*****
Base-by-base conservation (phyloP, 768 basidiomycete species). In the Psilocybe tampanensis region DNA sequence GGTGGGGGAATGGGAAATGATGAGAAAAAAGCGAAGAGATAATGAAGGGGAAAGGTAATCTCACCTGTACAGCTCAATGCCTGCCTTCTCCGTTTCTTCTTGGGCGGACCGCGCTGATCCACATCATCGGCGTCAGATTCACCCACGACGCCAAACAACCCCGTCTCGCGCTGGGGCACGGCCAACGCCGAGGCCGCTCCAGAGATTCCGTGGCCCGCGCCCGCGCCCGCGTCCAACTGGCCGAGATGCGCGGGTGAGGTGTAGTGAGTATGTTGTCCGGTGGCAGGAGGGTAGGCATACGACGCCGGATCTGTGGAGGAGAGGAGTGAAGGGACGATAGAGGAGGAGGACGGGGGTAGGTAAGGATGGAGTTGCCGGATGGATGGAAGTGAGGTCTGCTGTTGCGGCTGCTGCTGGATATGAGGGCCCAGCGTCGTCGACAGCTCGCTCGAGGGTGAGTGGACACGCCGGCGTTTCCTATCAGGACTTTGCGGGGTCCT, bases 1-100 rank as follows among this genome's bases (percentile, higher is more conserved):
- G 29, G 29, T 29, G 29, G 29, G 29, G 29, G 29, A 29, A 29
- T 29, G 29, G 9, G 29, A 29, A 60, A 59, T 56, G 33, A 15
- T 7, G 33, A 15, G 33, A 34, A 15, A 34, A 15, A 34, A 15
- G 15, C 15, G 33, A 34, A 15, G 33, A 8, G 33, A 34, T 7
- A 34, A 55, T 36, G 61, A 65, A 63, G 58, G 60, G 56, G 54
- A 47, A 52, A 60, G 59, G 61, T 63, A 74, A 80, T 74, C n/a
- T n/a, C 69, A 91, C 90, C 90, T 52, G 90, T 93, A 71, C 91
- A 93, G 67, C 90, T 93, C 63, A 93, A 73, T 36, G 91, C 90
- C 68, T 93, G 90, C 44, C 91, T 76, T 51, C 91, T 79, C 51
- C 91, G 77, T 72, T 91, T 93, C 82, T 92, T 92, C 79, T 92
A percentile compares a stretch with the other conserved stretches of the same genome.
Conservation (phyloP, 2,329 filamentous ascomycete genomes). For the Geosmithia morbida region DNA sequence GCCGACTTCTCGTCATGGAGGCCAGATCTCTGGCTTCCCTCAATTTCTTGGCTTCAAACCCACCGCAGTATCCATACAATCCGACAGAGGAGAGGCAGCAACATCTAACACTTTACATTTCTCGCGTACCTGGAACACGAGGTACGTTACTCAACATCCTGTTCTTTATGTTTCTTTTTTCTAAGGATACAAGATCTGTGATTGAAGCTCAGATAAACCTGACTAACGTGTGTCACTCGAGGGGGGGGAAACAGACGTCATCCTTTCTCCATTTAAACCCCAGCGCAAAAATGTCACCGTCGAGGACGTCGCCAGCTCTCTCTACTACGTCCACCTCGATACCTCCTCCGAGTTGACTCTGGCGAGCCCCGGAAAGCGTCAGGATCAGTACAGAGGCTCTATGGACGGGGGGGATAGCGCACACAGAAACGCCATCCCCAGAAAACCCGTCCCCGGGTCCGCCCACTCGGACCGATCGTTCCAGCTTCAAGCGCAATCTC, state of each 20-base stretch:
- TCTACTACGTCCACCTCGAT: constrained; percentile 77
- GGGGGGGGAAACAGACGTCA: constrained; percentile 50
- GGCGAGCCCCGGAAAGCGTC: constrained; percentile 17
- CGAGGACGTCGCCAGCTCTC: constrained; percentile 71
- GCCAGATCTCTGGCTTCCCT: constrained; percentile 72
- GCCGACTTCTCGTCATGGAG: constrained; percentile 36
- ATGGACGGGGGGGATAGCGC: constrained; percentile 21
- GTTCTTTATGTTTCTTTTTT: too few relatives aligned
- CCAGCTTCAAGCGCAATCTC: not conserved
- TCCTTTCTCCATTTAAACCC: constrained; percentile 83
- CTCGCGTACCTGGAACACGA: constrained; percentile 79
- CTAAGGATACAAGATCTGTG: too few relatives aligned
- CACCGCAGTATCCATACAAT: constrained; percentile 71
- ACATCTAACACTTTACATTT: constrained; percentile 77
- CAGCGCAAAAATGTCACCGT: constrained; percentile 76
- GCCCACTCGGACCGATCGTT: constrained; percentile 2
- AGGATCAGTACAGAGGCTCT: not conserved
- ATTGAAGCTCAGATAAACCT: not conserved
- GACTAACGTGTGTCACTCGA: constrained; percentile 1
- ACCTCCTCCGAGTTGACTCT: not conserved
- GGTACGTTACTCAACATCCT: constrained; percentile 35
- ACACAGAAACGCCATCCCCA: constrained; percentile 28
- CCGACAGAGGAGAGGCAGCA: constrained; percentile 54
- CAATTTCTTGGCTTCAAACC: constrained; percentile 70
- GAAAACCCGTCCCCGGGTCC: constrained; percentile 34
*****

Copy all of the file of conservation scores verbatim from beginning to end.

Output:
Base-by-base conservation (phyloP, 768 basidiomycete species). In the Psilocybe tampanensis region DNA sequence GGTGGGGGAATGGGAAATGATGAGAAAAAAGCGAAGAGATAATGAAGGGGAAAGGTAATCTCACCTGTACAGCTCAATGCCTGCCTTCTCCGTTTCTTCTTGGGCGGACCGCGCTGATCCACATCATCGGCGTCAGATTCACCCACGACGCCAAACAACCCCGTCTCGCGCTGGGGCACGGCCAACGCCGAGGCCGCTCCAGAGATTCCGTGGCCCGCGCCCGCGCCCGCGTCCAACTGGCCGAGATGCGCGGGTGAGGTGTAGTGAGTATGTTGTCCGGTGGCAGGAGGGTAGGCATACGACGCCGGATCTGTGGAGGAGAGGAGTGAAGGGACGATAGAGGAGGAGGACGGGGGTAGGTAAGGATGGAGTTGCCGGATGGATGGAAGTGAGGTCTGCTGTTGCGGCTGCTGCTGGATATGAGGGCCCAGCGTCGTCGACAGCTCGCTCGAGGGTGAGTGGACACGCCGGCGTTTCCTATCAGGACTTTGCGGGGTCCT, bases 1-100 rank as follows among this genome's bases (percentile, higher is more conserved):
- G 29, G 29, T 29, G 29, G 29, G 29, G 29, G 29, A 29, A 29
- T 29, G 29, G 9, G 29, A 29, A 60, A 59, T 56, G 33, A 15
- T 7, G 33, A 15, G 33, A 34, A 15, A 34, A 15, A 34, A 15
- G 15, C 15, G 33, A 34, A 15, G 33, A 8, G 33, A 34, T 7
- A 34, A 55, T 36, G 61, A 65, A 63, G 58, G 60, G 56, G 54
- A 47, A 52, A 60, G 59, G 61, T 63, A 74, A 80, T 74, C n/a
- T n/a, C 69, A 91, C 90, C 90, T 52, G 90, T 93, A 71, C 91
- A 93, G 67, C 90, T 93, C 63, A 93, A 73, T 36, G 91, C 90
- C 68, T 93, G 90, C 44, C 91, T 76, T 51, C 91, T 79, C 51
- C 91, G 77, T 72, T 91, T 93, C 82, T 92, T 92, C 79, T 92
A percentile compares a stretch with the other conserved stretches of the same genome.
Conservation (phyloP, 2,329 filamentous ascomycete genomes). For the Geosmithia morbida region DNA sequence GCCGACTTCTCGTCATGGAGGCCAGATCTCTGGCTTCCCTCAATTTCTTGGCTTCAAACCCACCGCAGTATCCATACAATCCGACAGAGGAGAGGCAGCAACATCTAACACTTTACATTTCTCGCGTACCTGGAACACGAGGTACGTTACTCAACATCCTGTTCTTTATGTTTCTTTTTTCTAAGGATACAAGATCTGTGATTGAAGCTCAGATAAACCTGACTAACGTGTGTCACTCGAGGGGGGGGAAACAGACGTCATCCTTTCTCCATTTAAACCCCAGCGCAAAAATGTCACCGTCGAGGACGTCGCCAGCTCTCTCTACTACGTCCACCTCGATACCTCCTCCGAGTTGACTCTGGCGAGCCCCGGAAAGCGTCAGGATCAGTACAGAGGCTCTATGGACGGGGGGGATAGCGCACACAGAAACGCCATCCCCAGAAAACCCGTCCCCGGGTCCGCCCACTCGGACCGATCGTTCCAGCTTCAAGCGCAATCTC, state of each 20-base stretch:
- TCTACTACGTCCACCTCGAT: constrained; percentile 77
- GGGGGGGGAAACAGACGTCA: constrained; percentile 50
- GGCGAGCCCCGGAAAGCGTC: constrained; percentile 17
- CGAGGACGTCGCCAGCTCTC: constrained; percentile 71
- GCCAGATCTCTGGCTTCCCT: constrained; percentile 72
- GCCGACTTCTCGTCATGGAG: constrained; percentile 36
- ATGGACGGGGGGGATAGCGC: constrained; percentile 21
- GTTCTTTATGTTTCTTTTTT: too few relatives aligned
- CCAGCTTCAAGCGCAATCTC: not conserved
- TCCTTTCTCCATTTAAACCC: constrained; percentile 83
- CTCGCGTACCTGGAACACGA: constrained; percentile 79
- CTAAGGATACAAGATCTGTG: too few relatives aligned
- CACCGCAGTATCCATACAAT: constrained; percentile 71
- ACATCTAACACTTTACATTT: constrained; percentile 77
- CAGCGCAAAAATGTCACCGT: constrained; percentile 76
- GCCCACTCGGACCGATCGTT: constrained; percentile 2
- AGGATCAGTACAGAGGCTCT: not conserved
- ATTGAAGCTCAGATAAACCT: not conserved
- GACTAACGTGTGTCACTCGA: constrained; percentile 1
- ACCTCCTCCGAGTTGACTCT: not conserved
- GGTACGTTACTCAACATCCT: constrained; percentile 35
- ACACAGAAACGCCATCCCCA: constrained; percentile 28
- CCGACAGAGGAGAGGCAGCA: constrained; percentile 54
- CAATTTCTTGGCTTCAAACC: constrained; percentile 70
- GAAAACCCGTCCCCGGGTCC: constrained; percentile 34